9. Write the intro. Some people get really annoyed that I write the intro last, but the best way to write a good intro, is to pretty much just paraphrase the whole essay. Some people like to do the introduction first as it gives them some more direction, I don’t. What I do tend to do however, is explain the question. Many questions can be answered many ways, in my introductions I recognise this and then explain how I plan to answer the question and maybe why. Depends on the word count.
10. Proof reading. Proof read the work yourself, this should contain some major editing, if it doesn’t – you’re doing it wrong. Then let someone else do it. Then leave it for a while. Then proof read it again. And you’re done!
One of the most frequent questions I get as a writer is “where do you get your ideas from?” I’m always a bit baffled at first because sometimes I’m not really sure. It’s a difficult question to answer and I don’t think you can be a writer unless you have the ability to see and interpret the world around you in order to come up with your OWN ideas. There’s just something about it that’s hard to explain to other people.
Writers (or anyone creative) tend to notice things that other people don’t. It’s not that we’re better or smarter than other people, but we’re most likely much more introverted than the rest of the world. When you’re introverted, you spend a lot of time observing the world around you instead of directly participating in everything going on. You find solace in listening, watching, or hearing other people and their conversations. Ideas come from everywhere and we are more likely to notice them and turn them into something amazing.
However, if you are a writer and you’re finding it difficult to come up with fresh ideas, there are ways for you to improve this. I suggest you try a few of these things—
• Sit in a crowded area for a while. If you’re stuck, try sitting in a mall or a coffee shop or even a train station. You’ll see things that might make good story ideas. People watching is one of the best ways to come up with ideas and it’ll make your writing more realistic.
• Keep a notebook next to your bed. I always do this just in case I have a dream that makes me think in some way. You shouldn’t wait until morning because you’ll most likely forget all the details. If you wake up in the middle of the night from a dream or nightmare, write down every little detail you can remember. It will help you come up with your own ideas (technically dreams are YOUR ideas to begin with).
• Watch how people interact with each other. This is sort of the same as people watching, but you’ll learn a lot about dialogue and character relationships. It might give you some structure for your own characters and help you shape them for your novel. You might notice things you’ve never thought of before.
• Think about what you like in your favorite books. Why do you like your favorite books? What about them caught your attention? Were there certain scenes that really stayed with you? There’s something about those books that struck you in some way or else they wouldn’t be your favorites. Think of the dynamics between certain characters or details about the plot you loved. Use these ideas and make them your own. BUT DON’T PLAGIARIZE.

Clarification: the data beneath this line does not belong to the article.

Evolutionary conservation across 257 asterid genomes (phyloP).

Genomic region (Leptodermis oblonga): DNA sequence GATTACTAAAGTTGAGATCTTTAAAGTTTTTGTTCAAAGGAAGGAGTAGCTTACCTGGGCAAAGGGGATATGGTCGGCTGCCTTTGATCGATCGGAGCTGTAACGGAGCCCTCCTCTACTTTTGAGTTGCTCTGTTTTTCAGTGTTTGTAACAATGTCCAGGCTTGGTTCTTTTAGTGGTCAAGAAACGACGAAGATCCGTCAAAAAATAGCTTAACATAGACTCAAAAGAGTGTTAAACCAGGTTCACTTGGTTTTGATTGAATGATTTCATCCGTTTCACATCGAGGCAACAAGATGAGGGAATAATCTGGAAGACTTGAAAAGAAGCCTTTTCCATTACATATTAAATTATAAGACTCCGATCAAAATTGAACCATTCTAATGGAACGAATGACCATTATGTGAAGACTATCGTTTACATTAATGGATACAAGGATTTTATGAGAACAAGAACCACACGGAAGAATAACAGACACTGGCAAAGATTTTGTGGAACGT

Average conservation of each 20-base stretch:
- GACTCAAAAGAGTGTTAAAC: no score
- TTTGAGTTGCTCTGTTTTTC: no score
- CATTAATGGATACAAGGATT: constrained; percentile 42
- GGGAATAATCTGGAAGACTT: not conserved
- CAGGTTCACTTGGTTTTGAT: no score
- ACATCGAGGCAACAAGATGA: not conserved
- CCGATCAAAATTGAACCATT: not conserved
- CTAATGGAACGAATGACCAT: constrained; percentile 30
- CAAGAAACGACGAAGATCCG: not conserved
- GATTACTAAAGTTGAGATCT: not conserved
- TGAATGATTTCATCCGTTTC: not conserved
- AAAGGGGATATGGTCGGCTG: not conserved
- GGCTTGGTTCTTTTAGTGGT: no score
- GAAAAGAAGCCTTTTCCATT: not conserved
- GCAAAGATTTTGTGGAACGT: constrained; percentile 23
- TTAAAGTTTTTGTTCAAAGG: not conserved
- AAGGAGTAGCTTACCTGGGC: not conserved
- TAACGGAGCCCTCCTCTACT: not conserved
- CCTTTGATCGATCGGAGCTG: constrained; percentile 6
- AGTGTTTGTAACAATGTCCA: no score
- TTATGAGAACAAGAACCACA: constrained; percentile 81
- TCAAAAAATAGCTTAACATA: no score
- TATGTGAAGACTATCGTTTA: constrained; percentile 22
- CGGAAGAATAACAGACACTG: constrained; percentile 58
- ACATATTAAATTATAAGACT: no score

• Find a writing partner to discuss ideas with. Sometimes talking to other people really helps you out. They’ll be able to tell you what works and what doesn’t. Sometimes I just shoot out ideas to my friends or family and they tell me if they like them of not. They might not be the most reliable source, but you should be able to get some feedback.
• Have a brainstorming session. Just taking a few moments to dig into your brain might make all the difference. The ideas might already be there, you just have to take some time to get them down on paper and organize them. The potential to write a great story is lingering around somewhere.
Whenever you receive harsh criticism, it can be hard to get yourself motivated again. The thing is—your writing is always going to be judged, either by people who want to help you or people who want to take you down a notch. I’ve talked before about distinguishing between the two, but the truth is ANY sort of criticism is hard to deal with. You have to start looking at it in a different way and you need to use it to make yourself better. Most of the time, that’s easier said than done.
There will always be someone who just doesn’t like what you write. There’s nothing you can do about it. You can’t change their mind and you shouldn’t try to. You don’t like everything, do you? You have opinions on different books or movies or art and so does everyone else. Just because someone doesn’t like something you’ve done doesn’t mean no one else will. Not everyone is going to connect with your writing the way you hoped they would. Some people will flat out hate it. Pick yourself back up again and move on. After a while, it will stop bothering you so much.
If you’re in the editing process and someone is helping you out, they might give you loads of corrections along with opinions about what you need to change. Your first reaction will probably be—“I don’t need to change this. They just don’t understand.” Obviously when you’ve written something and it means a lot to you, you can become very protective when someone wants to change it. The truth is if one person is confused right off the bat about something, everyone else will probably be confused too. This person helping you out isn’t trying to hurt you. If they are taking the time to help you fix your work, it’s because they believe you can be better, maybe even great. They already think your work has potential.
If you want to get better, you have to learn how to utilize what people are telling you. Don’t shut everyone out because you’re afraid you’re not good enough. AND if someone is constantly making you feel bad about yourself without offering anything constructive, tell them to SHUT UP.